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Topic: Uno, signal conditioning and an optical sensor (Read 1 time) previous topic - next topic

2Tricky

Hello, I am new to both Arduino and electronics.  I have an Uno R3 and the need to use a SICK NT6 optical sensor to recognise changing greyscale.  The documentation uses the expression "Analog output QA: 0.15 mA ... 6 mA" - the "QA" of which I have Googled to no avail.

I've tried to figure out how (using umpteen different tutorials) to view the problem of connecting this satisfactorily to the Uno but am at a loss. 

This is what I think I know:

The Uno can take between 0V and 5V at up to 40mA.
The SICK is permitted to use anything from 10V and 30V DC to power it.
I've tested the SICK in a scenario where I showed it black and then white and using a digital multimeter the output varied between roughly 0.6V and 1.6V (I thought that I had seen a larger Voltage range in a spec somewhere).

I would be grateful for a structured approach to how I should properly pull this problem apart.

Many thanks.

pylon

The product description I found on the internet says analog output on QA is 0.15...6V, so a simple voltage divider (2 resistors) to an analog input should do the job.

sdturner

V = I * R it's not just a good idea, it the law. Ohm's Law.

You don't even need a divider. A 200 ohm resistor to ground will convert the current to a voltage from 0.03 to 3.2V.

2Tricky


The product description I found on the internet says analog output on QA is 0.15...6V, so a simple voltage divider (2 resistors) to an analog input should do the job.


Pylon, how does this relate to the current reference that I found (" 0.15 mA ... 6 mA")...and how does that fit into the picture...  What does QA mean?

Thanks

sdturner

QA probably means the pin. Often in electronics outputs are labeled 'Qx' (Qa, Qb, Qc etc.)

2Tricky

#5
Sep 20, 2012, 09:22 pm Last Edit: Sep 20, 2012, 09:39 pm by 2Tricky Reason: 1

QA probably means the pin. Often in electronics outputs are labeled 'Qx' (Qa, Qb, Qc etc.)


Thanks Karma.  I'll take a look at the feedback and have a play.  Have to say I'm nervous about my reference being Current and Pylons being Volt (!)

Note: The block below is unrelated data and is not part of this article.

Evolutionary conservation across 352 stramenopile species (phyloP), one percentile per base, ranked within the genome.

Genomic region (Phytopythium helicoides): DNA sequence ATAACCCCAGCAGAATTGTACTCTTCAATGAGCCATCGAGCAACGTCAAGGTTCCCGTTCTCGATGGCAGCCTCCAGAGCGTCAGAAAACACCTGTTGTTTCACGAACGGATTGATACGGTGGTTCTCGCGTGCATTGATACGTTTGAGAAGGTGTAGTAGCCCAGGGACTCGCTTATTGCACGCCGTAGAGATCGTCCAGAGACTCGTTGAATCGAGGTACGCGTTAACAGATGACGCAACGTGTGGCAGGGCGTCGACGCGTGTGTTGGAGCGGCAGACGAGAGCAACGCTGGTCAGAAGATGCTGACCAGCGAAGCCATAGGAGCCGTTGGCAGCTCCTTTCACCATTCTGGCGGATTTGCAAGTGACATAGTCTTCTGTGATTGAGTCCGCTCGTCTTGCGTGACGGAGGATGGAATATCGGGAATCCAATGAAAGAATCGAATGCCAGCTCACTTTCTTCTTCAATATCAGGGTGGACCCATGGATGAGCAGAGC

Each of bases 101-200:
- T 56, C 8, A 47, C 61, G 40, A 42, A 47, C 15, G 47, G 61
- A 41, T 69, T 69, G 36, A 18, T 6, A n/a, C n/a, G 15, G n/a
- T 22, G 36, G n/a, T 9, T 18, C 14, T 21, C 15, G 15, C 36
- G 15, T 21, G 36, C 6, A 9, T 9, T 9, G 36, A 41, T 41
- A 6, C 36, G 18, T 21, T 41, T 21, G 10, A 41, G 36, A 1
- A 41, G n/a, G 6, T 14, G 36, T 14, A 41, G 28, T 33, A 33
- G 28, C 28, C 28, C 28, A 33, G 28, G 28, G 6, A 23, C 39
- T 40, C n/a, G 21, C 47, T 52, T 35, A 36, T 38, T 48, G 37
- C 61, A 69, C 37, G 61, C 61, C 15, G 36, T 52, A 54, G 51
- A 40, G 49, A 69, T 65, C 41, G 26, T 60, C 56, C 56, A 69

pylon

My reference document is from here: https://mysick.com/saqqara/im0007888.pdf, where is your's?

There is only an output voltage (nothing about current output), so if in doubt I'd use the voltage divider.

2Tricky

#7
Sep 23, 2012, 10:44 pm Last Edit: Sep 24, 2012, 06:23 pm by 2Tricky Reason: 1

My reference document is from here: https://mysick.com/saqqara/im0007888.pdf, where is your's?

There is only an output voltage (nothing about current output), so if in doubt I'd use the voltage divider.


Here's mine: https://www.mysick.com/eCat.aspx?go=FinderSearch&Cat=Gus&At=Fa&Cult=English&FamilyID=376&List=1&Category=Produktfinder&Selections=42939

Is this likely to be OR can it be correct given that your reference states Volts...

I've been trying to measure the analogue outputs to no avail but am wondering whether the cheap transformer I'm using (and lack of knowledge) could be leading me astray. The multimeter shows this 12V unit giving out 18V and I'm wondering whether its not very smooth.  If the Sick does vary current in line with different greyscale values detected, what is the implication?

A few hours later: Have spoken to Sick and it is being verified.

Result: Sick confirmed spec should give voltage not current.

Thanks.

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